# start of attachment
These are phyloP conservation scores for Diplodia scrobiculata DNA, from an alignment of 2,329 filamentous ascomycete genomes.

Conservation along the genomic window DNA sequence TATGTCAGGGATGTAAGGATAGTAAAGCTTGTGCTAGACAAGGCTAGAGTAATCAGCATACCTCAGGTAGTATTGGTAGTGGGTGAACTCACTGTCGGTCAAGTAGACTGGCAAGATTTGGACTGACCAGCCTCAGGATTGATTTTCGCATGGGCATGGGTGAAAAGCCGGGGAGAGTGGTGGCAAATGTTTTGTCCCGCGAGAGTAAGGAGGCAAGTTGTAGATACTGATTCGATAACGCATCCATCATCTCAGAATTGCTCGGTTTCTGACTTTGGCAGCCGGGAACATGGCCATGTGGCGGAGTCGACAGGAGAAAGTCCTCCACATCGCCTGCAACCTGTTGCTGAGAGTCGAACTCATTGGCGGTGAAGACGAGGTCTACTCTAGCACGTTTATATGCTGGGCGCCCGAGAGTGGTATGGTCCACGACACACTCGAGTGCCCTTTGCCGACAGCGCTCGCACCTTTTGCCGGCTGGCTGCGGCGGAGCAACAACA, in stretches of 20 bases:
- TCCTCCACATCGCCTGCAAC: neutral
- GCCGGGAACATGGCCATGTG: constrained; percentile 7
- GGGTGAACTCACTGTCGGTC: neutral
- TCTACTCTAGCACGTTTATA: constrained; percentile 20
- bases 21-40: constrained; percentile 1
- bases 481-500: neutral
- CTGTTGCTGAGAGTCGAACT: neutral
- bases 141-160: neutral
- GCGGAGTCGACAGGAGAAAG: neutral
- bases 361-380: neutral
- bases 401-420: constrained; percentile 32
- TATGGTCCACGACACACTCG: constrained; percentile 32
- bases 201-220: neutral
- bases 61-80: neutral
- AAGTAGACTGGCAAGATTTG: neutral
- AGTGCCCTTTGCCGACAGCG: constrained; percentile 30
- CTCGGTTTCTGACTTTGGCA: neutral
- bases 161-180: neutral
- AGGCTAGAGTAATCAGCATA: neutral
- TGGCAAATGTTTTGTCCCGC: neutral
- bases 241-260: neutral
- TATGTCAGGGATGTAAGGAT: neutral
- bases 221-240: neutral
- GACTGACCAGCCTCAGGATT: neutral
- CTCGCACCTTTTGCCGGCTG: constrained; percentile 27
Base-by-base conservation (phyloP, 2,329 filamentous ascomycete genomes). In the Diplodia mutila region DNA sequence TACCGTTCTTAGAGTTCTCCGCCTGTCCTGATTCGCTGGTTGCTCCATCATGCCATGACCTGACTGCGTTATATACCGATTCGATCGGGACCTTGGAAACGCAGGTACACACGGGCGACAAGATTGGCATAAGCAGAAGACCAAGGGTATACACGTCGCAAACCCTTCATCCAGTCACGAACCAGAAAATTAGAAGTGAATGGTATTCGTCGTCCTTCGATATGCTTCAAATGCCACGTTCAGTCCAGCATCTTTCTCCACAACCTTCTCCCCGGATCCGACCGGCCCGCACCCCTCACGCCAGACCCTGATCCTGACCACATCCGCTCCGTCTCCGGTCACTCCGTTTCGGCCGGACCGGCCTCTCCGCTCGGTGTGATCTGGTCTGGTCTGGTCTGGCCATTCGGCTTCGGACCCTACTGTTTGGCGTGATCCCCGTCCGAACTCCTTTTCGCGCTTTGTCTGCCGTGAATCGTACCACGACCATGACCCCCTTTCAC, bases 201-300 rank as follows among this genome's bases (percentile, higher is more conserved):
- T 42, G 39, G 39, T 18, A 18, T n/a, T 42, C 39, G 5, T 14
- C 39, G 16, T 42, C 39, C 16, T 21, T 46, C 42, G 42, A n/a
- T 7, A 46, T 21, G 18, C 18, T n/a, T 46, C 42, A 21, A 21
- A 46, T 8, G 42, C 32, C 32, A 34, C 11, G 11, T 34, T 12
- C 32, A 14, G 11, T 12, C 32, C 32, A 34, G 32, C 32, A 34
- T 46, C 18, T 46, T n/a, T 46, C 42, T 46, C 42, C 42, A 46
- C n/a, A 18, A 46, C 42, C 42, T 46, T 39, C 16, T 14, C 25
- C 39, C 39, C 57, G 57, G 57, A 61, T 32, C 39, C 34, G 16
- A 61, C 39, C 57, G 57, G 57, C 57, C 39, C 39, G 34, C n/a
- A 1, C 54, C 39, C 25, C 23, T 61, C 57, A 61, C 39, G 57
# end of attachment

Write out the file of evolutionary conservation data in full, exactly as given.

These are phyloP conservation scores for Diplodia scrobiculata DNA, from an alignment of 2,329 filamentous ascomycete genomes.

Conservation along the genomic window DNA sequence TATGTCAGGGATGTAAGGATAGTAAAGCTTGTGCTAGACAAGGCTAGAGTAATCAGCATACCTCAGGTAGTATTGGTAGTGGGTGAACTCACTGTCGGTCAAGTAGACTGGCAAGATTTGGACTGACCAGCCTCAGGATTGATTTTCGCATGGGCATGGGTGAAAAGCCGGGGAGAGTGGTGGCAAATGTTTTGTCCCGCGAGAGTAAGGAGGCAAGTTGTAGATACTGATTCGATAACGCATCCATCATCTCAGAATTGCTCGGTTTCTGACTTTGGCAGCCGGGAACATGGCCATGTGGCGGAGTCGACAGGAGAAAGTCCTCCACATCGCCTGCAACCTGTTGCTGAGAGTCGAACTCATTGGCGGTGAAGACGAGGTCTACTCTAGCACGTTTATATGCTGGGCGCCCGAGAGTGGTATGGTCCACGACACACTCGAGTGCCCTTTGCCGACAGCGCTCGCACCTTTTGCCGGCTGGCTGCGGCGGAGCAACAACA, in stretches of 20 bases:
- TCCTCCACATCGCCTGCAAC: neutral
- GCCGGGAACATGGCCATGTG: constrained; percentile 7
- GGGTGAACTCACTGTCGGTC: neutral
- TCTACTCTAGCACGTTTATA: constrained; percentile 20
- bases 21-40: constrained; percentile 1
- bases 481-500: neutral
- CTGTTGCTGAGAGTCGAACT: neutral
- bases 141-160: neutral
- GCGGAGTCGACAGGAGAAAG: neutral
- bases 361-380: neutral
- bases 401-420: constrained; percentile 32
- TATGGTCCACGACACACTCG: constrained; percentile 32
- bases 201-220: neutral
- bases 61-80: neutral
- AAGTAGACTGGCAAGATTTG: neutral
- AGTGCCCTTTGCCGACAGCG: constrained; percentile 30
- CTCGGTTTCTGACTTTGGCA: neutral
- bases 161-180: neutral
- AGGCTAGAGTAATCAGCATA: neutral
- TGGCAAATGTTTTGTCCCGC: neutral
- bases 241-260: neutral
- TATGTCAGGGATGTAAGGAT: neutral
- bases 221-240: neutral
- GACTGACCAGCCTCAGGATT: neutral
- CTCGCACCTTTTGCCGGCTG: constrained; percentile 27
Base-by-base conservation (phyloP, 2,329 filamentous ascomycete genomes). In the Diplodia mutila region DNA sequence TACCGTTCTTAGAGTTCTCCGCCTGTCCTGATTCGCTGGTTGCTCCATCATGCCATGACCTGACTGCGTTATATACCGATTCGATCGGGACCTTGGAAACGCAGGTACACACGGGCGACAAGATTGGCATAAGCAGAAGACCAAGGGTATACACGTCGCAAACCCTTCATCCAGTCACGAACCAGAAAATTAGAAGTGAATGGTATTCGTCGTCCTTCGATATGCTTCAAATGCCACGTTCAGTCCAGCATCTTTCTCCACAACCTTCTCCCCGGATCCGACCGGCCCGCACCCCTCACGCCAGACCCTGATCCTGACCACATCCGCTCCGTCTCCGGTCACTCCGTTTCGGCCGGACCGGCCTCTCCGCTCGGTGTGATCTGGTCTGGTCTGGTCTGGCCATTCGGCTTCGGACCCTACTGTTTGGCGTGATCCCCGTCCGAACTCCTTTTCGCGCTTTGTCTGCCGTGAATCGTACCACGACCATGACCCCCTTTCAC, bases 201-300 rank as follows among this genome's bases (percentile, higher is more conserved):
- T 42, G 39, G 39, T 18, A 18, T n/a, T 42, C 39, G 5, T 14
- C 39, G 16, T 42, C 39, C 16, T 21, T 46, C 42, G 42, A n/a
- T 7, A 46, T 21, G 18, C 18, T n/a, T 46, C 42, A 21, A 21
- A 46, T 8, G 42, C 32, C 32, A 34, C 11, G 11, T 34, T 12
- C 32, A 14, G 11, T 12, C 32, C 32, A 34, G 32, C 32, A 34
- T 46, C 18, T 46, T n/a, T 46, C 42, T 46, C 42, C 42, A 46
- C n/a, A 18, A 46, C 42, C 42, T 46, T 39, C 16, T 14, C 25
- C 39, C 39, C 57, G 57, G 57, A 61, T 32, C 39, C 34, G 16
- A 61, C 39, C 57, G 57, G 57, C 57, C 39, C 39, G 34, C n/a
- A 1, C 54, C 39, C 25, C 23, T 61, C 57, A 61, C 39, G 57